I was ready to take Molly, run out the front door, and never look back. Unfortunately, leaving wasn’t an option. Not yet.
Nor had it been an option for Molly’s grandpa – a 51-year-old mentally ill man who had been living in emergency shelters and transitional housing since I was eight; well, not unless you count the time he was temporarily evacuated after an infestation of bed bugs invaded the heritage building where he has been residing the past four years – a vast improvement from his previous living quarters.
Intended to be a temporary placement until he could find adequate housing, my Dad–like thousands of others – quietly and unobtrusively slipped through the cracks.
His roommates: men and women plagued by HIV, Hepatitis C, homelessness and drug addiction, many of whom also suffer from mental illness. Despite his questionable living quarters, and his having a debilitating mental illness that hinders his ability to hold a job, he was one of the lucky ones. Or so I tell myself. Daily.
My father had a roof over his head, clean(ish) living quarters and family that visited every now and then, though, towards the end, it seemed fewer and fewer of us made the trip to see him, myself included.
Just looking around the musty, dimly lit common area, filled with restless residents with nowhere to go and nothing to do, it’s easy to see why.
While my Dad may have made some poor choices in his younger years, he was not a bad man. Nor were the majority of his housemates who had always made me feel welcome and safe. Years of addiction and, in some cases, abuse has crippled their ability to become contributing members of society, despite the limited resources available.
During our last visit, my father, a soft-spoken man who had kind eyes and a jovial laugh, looked nothing like the immaculately groomed millworker I remember growing up. Molly will never know the proud Dad of two who would lace up his leather work boots every morning and head for the lumberyard to earn a living for his family.
Nor will she know the man who would fill up his daughter’s piggy bank every night with his loose pocket change, or teach her to fly a kite.
As I studied her face for signs she was upset by her surroundings or company, I realized she wasn’t affected at all. She was just a baby visiting her grandpa. Perhaps we’re more typical than I first let on.
Before we left and said our goodbyes, she held up her arms, begging to be scooped up. Her delicate hand stroked Dad’s hair, unruly and peppered with grey. She poked at his belly and let out a squeal of delight.
On the drive home, I looked back in my rearview mirror at the hundreds of loitering transients on the street, many of whom are homeless or residing in shelters.
I vowed to myself that Molly would grow up knowing that they are individuals with names and that they are somebody’s Dad… somebody’s grandpa.
Rain whipped against the window, startling me from another restless sleep. I was seven months pregnant, hormonal as all Hell, swollen from my big toe to my double chin, and ready to pop.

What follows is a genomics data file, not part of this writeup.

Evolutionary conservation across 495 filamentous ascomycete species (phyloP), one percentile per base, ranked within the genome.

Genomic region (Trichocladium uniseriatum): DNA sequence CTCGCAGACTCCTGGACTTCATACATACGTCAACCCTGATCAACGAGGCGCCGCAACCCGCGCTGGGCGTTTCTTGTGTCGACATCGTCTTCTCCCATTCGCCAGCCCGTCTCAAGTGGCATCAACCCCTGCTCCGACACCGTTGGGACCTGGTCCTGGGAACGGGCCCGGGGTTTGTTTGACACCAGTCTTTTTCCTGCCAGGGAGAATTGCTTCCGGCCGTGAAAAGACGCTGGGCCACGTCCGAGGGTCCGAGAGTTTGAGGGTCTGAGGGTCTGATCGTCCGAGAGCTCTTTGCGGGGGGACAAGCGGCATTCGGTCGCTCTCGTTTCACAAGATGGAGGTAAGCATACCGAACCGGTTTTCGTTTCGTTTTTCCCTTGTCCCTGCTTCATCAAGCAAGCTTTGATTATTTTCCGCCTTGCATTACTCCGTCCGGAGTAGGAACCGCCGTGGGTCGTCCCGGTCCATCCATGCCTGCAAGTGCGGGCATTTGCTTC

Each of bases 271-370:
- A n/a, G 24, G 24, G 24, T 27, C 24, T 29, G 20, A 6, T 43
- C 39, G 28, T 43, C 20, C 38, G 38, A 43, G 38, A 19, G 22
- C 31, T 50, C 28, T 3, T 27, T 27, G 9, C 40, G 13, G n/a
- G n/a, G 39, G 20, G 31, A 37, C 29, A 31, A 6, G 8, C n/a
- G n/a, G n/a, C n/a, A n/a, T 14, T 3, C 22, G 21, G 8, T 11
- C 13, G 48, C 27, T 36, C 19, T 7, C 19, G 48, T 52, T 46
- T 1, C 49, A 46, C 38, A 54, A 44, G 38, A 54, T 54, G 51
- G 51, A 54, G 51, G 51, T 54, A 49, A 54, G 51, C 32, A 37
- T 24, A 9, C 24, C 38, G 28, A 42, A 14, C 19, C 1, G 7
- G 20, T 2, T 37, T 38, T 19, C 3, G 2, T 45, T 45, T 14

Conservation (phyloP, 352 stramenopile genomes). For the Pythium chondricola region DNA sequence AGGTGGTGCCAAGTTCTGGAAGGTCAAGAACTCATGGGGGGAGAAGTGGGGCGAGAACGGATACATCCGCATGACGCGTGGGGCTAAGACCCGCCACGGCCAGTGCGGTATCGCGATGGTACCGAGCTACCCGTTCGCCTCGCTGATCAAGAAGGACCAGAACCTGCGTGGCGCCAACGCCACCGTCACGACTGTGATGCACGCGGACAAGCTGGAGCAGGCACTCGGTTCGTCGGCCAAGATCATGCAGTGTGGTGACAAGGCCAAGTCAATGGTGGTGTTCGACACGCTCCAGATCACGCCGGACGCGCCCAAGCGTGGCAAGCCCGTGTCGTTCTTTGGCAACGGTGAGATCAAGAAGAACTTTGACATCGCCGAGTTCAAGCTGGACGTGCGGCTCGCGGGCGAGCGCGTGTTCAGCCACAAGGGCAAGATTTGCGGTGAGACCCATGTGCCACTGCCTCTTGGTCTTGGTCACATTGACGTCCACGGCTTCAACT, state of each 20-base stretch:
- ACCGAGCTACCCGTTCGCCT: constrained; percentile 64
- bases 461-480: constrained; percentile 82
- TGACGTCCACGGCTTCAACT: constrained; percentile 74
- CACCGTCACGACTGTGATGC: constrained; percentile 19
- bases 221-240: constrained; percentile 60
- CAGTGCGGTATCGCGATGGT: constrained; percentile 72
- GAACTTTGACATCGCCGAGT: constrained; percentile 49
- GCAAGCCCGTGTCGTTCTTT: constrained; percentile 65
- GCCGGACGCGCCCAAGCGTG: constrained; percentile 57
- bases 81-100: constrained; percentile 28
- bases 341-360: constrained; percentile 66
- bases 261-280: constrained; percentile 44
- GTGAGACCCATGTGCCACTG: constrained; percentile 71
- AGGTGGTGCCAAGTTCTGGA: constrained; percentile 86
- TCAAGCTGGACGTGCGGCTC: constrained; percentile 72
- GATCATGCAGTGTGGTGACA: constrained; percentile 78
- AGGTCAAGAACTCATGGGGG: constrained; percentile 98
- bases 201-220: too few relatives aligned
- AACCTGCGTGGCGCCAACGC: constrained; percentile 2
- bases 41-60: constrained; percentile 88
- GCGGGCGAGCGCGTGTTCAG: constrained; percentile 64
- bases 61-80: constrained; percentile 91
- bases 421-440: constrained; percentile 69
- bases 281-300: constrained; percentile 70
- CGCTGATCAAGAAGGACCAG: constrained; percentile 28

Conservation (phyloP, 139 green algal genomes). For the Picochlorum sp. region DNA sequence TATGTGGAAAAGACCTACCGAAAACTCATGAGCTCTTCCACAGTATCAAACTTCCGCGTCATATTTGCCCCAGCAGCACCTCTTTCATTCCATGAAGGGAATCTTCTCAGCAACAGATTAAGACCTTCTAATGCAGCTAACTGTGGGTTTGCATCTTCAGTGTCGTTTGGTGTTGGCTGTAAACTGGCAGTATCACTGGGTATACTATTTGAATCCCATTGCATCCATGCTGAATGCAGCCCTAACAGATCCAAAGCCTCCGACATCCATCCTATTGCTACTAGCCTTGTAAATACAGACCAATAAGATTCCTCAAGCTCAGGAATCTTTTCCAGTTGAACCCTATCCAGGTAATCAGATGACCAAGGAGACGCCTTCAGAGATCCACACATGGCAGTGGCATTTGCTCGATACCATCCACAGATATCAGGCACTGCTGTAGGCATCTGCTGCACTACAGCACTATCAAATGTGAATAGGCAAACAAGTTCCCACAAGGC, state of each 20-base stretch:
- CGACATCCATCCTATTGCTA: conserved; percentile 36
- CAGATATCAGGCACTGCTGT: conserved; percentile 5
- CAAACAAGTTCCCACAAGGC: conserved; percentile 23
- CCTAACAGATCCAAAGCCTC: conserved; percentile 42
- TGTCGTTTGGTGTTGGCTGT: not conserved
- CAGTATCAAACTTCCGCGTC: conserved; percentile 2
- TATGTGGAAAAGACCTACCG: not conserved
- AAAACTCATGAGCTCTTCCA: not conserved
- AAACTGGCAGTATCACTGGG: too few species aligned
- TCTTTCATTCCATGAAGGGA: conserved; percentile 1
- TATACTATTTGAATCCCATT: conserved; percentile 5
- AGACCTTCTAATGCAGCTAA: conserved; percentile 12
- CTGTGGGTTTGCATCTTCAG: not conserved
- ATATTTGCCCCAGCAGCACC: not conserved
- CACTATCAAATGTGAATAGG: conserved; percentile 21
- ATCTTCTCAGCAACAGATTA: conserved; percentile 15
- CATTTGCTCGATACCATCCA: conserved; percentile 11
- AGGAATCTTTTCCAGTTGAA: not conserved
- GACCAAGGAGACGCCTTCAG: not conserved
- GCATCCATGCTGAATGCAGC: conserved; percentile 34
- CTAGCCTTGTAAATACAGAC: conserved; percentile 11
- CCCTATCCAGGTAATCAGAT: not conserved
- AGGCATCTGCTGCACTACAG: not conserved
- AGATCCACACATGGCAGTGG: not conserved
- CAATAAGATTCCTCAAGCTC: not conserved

I was also the first to hear Mom come through the front door.
“Are you guys up?” she whispered, tip-toeing into the foyer.
It was unlike her to come by unannounced, especially so early in the morning when she knew we’d all still be in bed.
I crept down the stairs and stopped short when I saw her.
The unexpected visit and her face, sullen and drained of color, both indicated something was terribly wrong.
After Mom delivered the blow to her pregnant daughter, it was my turn to tell my baby.
My dad, her grandpa had died.
Molly’s second birthday was drawing near. Fortunately, death was a foreign concept she wouldn’t really understand for a few more years.
It’s the mental illness part that still baffles her, and me, even though I was unable to escape his genes.
I was having coffee with a friend the other day, who asked me why I write about such a personal topic… if it makes me uneasy at all to share these personal, painful memories to friends, family,
The truth is that yes, I always feel a flutter of anxiety before I hit publish. It is absolutely terrifying to cut so deep into my past and bleed out all over the screen. It’s also incredibly healing to speak my truth and hopefully shine a light on a dark topic that affects so many of us.
Like my dear dad, I too suffer from mental illness and addiction. Although he is no longer with us, I often feel his presence in the rooms of my recovery program. I’d like to think I’m healing for the both of us.
As more attention is brought forth to mental illness and addiction so will more funding and resources.
Lady Gaga said it best in a personal essay she penned on the topic of mental health for Mental Health Awareness Day.
“We simply cannot afford to be silenced. We can no longer afford to be silenced by stigma or stymied by misguided ideas that portray these conditions as a matter of weakness or moral failing.”~ Lady Gaga
You know what? She’s damn right. Never be afraid to share your story, unapologetically.